BY BRIAN L. HUCHEL
WESTVILLE — Anyone walking into the small shed deep within Forest Glen Preserve would immediately expect to smell smoke, as white, translucent clouds roll off the metal table.
Instead, a sweet aroma greets visitors — the sweet smell of pancakes.
It’s the atmosphere Jerry Leahy works in for about a month each year as one of four Forest Glen employees who handle the daily task of creating the park’s maple syrup.
“There’s nothing that smells like it,” said Leahy, standing over a shallow pan filled with rolling, bubbling tree sap.
Set up in a shed dubbed the Sugar Bush, Leahy and others work throughout February and March turning sap from hundreds of sugar maple trees to the dark-colored syrup people enjoy on pancakes and waffles. Buckets hanging from taps in sugar maple trees throughout the park collect the sap.
The process is more than just another job for the Forest Glen personnel, who have turned the process into an educational opportunity for local schoolchildren. Buses bring kids ranging from first through eighth grade out to the site, where they observe the work from beginning to end and get to taste the final product.
Young or old, the process is a little confounding for first-timers who are used to getting their syrup in plastic bottles at the grocery store.
“People who have never seen it go ‘What are those buckets on those trees?’” Leahy said, laughing. “I say, ‘We’re milking the trees.’ I mean, they have no idea what that’s about.”
A process that dates back to the early Native Americans has become a long-standing tradition for Forest Glen Preserve personnel, so much so that the park is the third biggest producer of natural maple syrup in central Illinois. Funk’s Grove in Shirley, southwest of Bloomington-Normal, is the top producer.
Leahy said park environmental educator Gary Wilford first had the idea of trying to make natural maple syrup.
“He knew we had enough trees, so we just started to do it on a small basis,” Leahy said. “We decided if we have enough trees, let’s do it.”
A 10-foot long evaporator is at the center of the process for Forest Glen. Situated in the center of the Sugar Bush, the device consists of two large rectangular stainless steel areas: a starting pan and a finishing pan. Clear sugar maple sap — also called sugar water — is poured into the starting pan where it is heated to more than 200 degrees.
As it is heated, moisture begins to evaporate from the sap, concentrating the sugar content and eventually leaving the caramel-colored finished product. As more moisture evaporates, the fluid moves through sectioned areas of first the starting pan and then the finishing pan, both of which are slightly tilted to move the most dense fluid to the end where a tap is used to drain it from the pan.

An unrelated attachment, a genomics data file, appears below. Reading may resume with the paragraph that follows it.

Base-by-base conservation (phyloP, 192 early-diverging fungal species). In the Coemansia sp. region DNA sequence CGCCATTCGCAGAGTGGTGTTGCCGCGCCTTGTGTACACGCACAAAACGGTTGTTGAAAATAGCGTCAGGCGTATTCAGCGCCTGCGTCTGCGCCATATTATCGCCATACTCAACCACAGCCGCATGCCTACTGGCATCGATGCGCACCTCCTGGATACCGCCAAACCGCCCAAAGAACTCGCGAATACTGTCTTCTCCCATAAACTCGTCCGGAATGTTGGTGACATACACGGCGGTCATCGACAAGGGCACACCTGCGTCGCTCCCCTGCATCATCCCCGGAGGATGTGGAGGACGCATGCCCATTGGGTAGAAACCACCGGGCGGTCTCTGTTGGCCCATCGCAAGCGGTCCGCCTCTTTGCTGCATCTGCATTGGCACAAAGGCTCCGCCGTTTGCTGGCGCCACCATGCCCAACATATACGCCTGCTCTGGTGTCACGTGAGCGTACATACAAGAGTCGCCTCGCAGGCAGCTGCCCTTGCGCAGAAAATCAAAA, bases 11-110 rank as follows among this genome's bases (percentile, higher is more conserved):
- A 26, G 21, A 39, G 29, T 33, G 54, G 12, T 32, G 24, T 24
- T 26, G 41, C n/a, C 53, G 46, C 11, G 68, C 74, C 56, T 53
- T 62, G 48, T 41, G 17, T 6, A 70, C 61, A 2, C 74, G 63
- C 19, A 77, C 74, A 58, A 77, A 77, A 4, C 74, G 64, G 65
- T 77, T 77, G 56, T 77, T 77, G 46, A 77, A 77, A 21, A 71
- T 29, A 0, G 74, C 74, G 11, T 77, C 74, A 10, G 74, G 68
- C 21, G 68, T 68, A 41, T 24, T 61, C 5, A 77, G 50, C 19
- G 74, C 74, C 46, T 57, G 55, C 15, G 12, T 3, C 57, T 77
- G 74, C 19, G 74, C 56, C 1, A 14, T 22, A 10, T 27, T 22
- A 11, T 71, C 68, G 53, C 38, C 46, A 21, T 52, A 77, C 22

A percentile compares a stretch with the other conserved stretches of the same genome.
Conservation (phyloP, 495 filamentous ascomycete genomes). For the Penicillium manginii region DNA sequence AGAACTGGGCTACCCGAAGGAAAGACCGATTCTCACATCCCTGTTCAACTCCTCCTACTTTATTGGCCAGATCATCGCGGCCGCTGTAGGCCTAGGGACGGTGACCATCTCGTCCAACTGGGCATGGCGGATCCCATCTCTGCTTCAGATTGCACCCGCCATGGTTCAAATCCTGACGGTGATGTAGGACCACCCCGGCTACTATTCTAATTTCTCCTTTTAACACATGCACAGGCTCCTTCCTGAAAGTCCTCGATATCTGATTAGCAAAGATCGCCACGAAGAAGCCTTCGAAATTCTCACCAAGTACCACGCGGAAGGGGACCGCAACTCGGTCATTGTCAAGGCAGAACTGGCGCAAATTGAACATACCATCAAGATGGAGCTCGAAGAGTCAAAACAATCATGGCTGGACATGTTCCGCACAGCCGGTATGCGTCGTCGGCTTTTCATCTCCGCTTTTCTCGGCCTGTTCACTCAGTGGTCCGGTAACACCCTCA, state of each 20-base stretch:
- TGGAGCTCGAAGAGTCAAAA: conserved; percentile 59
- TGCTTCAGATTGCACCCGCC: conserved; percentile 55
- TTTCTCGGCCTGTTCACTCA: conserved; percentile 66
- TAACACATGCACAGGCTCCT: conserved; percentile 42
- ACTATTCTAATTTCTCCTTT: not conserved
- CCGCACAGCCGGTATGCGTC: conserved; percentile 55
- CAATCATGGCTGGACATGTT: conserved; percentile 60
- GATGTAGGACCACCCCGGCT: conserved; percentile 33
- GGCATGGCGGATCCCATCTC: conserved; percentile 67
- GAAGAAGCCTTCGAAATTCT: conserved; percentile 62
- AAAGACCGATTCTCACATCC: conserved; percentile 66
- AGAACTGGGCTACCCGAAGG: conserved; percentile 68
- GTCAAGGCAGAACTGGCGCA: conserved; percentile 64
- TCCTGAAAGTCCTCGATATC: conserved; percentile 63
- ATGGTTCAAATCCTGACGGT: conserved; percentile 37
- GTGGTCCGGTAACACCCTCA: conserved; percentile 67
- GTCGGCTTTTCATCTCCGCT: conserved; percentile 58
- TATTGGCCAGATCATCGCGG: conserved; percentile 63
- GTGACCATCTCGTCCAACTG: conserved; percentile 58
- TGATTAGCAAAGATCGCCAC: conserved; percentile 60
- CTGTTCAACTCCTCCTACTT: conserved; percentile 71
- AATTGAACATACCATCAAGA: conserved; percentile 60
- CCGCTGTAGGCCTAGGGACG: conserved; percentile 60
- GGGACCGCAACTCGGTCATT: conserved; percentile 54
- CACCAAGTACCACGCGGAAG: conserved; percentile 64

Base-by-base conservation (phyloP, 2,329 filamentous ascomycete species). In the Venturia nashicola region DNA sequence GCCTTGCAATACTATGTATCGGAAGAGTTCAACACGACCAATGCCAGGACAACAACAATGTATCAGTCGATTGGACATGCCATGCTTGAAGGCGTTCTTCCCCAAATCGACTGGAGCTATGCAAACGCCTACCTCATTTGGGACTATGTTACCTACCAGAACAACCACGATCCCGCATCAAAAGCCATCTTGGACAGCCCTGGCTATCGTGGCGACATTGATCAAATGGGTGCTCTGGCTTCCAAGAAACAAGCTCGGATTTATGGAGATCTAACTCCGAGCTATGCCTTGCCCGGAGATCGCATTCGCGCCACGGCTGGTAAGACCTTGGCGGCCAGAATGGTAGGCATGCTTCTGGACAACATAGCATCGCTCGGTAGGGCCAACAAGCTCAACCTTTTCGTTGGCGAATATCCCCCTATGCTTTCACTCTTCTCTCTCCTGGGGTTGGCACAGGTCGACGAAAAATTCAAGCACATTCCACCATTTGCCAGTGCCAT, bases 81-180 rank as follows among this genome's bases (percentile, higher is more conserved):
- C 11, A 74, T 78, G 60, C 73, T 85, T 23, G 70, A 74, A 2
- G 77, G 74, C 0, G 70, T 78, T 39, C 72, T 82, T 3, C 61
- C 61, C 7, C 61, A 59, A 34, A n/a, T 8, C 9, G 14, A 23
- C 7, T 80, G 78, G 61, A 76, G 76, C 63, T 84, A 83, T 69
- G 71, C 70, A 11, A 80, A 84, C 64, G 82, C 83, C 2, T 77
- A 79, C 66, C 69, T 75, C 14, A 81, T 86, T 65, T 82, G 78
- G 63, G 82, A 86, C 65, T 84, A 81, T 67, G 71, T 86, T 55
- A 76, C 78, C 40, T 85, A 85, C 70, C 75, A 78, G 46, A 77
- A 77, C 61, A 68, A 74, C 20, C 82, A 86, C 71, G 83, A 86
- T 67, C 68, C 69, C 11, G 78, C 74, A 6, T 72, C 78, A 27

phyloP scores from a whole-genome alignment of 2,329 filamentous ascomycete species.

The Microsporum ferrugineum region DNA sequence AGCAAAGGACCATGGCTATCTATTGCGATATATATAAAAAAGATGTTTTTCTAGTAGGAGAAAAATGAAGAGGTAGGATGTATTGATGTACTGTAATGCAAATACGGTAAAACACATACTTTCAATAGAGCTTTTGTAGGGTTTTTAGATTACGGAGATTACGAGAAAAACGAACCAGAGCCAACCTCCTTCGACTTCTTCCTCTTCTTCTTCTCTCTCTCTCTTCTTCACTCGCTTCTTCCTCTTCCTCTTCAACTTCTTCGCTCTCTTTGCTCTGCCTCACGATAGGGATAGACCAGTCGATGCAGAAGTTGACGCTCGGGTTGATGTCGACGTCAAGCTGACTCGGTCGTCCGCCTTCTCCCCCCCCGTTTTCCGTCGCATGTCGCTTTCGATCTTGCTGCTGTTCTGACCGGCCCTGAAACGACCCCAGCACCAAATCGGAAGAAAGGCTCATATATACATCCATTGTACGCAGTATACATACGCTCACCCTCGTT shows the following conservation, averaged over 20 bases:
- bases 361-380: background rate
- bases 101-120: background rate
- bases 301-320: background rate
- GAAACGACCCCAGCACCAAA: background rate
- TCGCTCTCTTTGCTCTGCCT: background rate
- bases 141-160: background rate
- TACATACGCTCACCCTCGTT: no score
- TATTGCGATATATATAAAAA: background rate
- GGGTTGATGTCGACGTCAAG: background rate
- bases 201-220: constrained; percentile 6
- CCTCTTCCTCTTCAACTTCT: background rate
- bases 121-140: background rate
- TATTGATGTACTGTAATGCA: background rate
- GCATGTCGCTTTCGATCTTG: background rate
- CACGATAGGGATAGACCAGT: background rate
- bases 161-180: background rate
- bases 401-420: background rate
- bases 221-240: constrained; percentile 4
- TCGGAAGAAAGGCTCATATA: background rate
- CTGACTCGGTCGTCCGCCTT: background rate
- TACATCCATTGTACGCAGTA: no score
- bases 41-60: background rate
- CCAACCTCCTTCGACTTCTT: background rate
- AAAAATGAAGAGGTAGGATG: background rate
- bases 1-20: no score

“As it boils, it gets more color in it,” Leahy said. “At the start of the season it’s lighter but by the end of the season it’s the darker syrup, full of body.”
It’s a process Leahy has been doing almost since the beginning of Forest Glen’s syrup-making days in the mid 1980s. Gauges on the evaporator show the temperature of the sap, but Leahy — given his experience — simply eyeballs the procedure as it goes.
“I just watch the sap myself,” he said. “Some people watch the temperature.”
Leahy keeps the large pans hot by feeding in wood from a nearby pile in the Sugar Bush. As fluid levels drop, gravity feeds more into the starting pan from a nearby tank in the rafters of the shed. A 200-gallon tank sitting outside the building stores extra sap until its time to cook.
A hydrometer is used to measure the density of the fluid before it’s drained out. Once it is drained, the maple syrup goes through two filters before it is taken to the park kitchen where it’s bottled to be sold.
Years of tradition, however, haven’t made the process any more efficient. On average, Leahy said it takes between 40-50 gallons of sugar maple sap to make one gallon of syrup.
On nature’s terms
There are several factors that decide how much syrup Forest Glen can make in any given year. And unfortunately, few of those variables are under the control of park personnel like Leahy.
“Weather plays a big part,” Leahy said. “We need 20s at night and 40s during the day.”
The varying temperatures make the sap flow more freely from the trees. Constant temperatures, however, slow down the sap and hurt production — even with as many as 400 trees tapped at one time.
Trees are tapped in the middle of February and workers start collecting that week because the season will only last until the middle of March.
“We’ve made as little as 30 gallons and as much as 120 gallons,” Leahy said. “It varies and it’s changed since we first started.”
That combined with the labor-intensive process has led to less and less people willing to do it anymore, Leahy said. But Forest Glen has continued and taken pride in the process.
“We have people from Vermont that say this is even better than what they’ve got,” he said. “It’s a fuller body.”